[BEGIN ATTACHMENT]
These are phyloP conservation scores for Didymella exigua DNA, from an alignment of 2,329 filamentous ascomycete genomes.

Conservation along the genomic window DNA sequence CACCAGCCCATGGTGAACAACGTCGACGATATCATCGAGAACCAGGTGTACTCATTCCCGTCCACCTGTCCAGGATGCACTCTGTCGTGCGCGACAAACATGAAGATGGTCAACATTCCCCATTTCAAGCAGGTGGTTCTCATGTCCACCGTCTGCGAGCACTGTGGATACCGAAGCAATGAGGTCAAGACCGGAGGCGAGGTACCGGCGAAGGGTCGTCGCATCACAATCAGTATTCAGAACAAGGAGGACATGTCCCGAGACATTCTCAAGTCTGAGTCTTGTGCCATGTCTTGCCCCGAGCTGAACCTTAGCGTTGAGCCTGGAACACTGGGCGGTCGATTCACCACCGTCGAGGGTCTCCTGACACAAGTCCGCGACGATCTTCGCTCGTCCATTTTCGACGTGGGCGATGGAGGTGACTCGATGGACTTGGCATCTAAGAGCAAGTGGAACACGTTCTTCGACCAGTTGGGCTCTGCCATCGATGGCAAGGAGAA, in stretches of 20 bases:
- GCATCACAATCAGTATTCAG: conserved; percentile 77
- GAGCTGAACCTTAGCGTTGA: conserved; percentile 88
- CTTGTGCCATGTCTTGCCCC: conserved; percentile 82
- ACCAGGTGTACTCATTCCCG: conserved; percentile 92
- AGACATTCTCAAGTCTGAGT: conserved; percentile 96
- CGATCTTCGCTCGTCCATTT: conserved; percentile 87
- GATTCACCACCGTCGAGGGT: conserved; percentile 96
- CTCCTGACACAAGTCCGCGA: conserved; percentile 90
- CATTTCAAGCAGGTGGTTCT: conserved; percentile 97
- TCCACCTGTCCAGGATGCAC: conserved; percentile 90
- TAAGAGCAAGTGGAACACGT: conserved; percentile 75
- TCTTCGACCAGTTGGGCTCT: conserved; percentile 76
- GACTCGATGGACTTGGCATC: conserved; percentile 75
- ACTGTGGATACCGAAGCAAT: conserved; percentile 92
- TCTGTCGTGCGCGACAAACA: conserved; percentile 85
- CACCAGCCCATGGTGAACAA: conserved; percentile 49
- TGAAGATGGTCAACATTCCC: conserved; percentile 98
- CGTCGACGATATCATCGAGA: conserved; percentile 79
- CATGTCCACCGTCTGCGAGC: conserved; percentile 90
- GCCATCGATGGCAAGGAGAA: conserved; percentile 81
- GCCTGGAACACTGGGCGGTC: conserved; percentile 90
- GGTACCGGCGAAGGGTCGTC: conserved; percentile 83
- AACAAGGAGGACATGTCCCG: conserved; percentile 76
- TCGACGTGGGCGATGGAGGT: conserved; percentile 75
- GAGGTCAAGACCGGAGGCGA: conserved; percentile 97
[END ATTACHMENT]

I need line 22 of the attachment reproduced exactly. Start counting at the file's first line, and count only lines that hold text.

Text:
- GCCATCGATGGCAAGGAGAA: conserved; percentile 81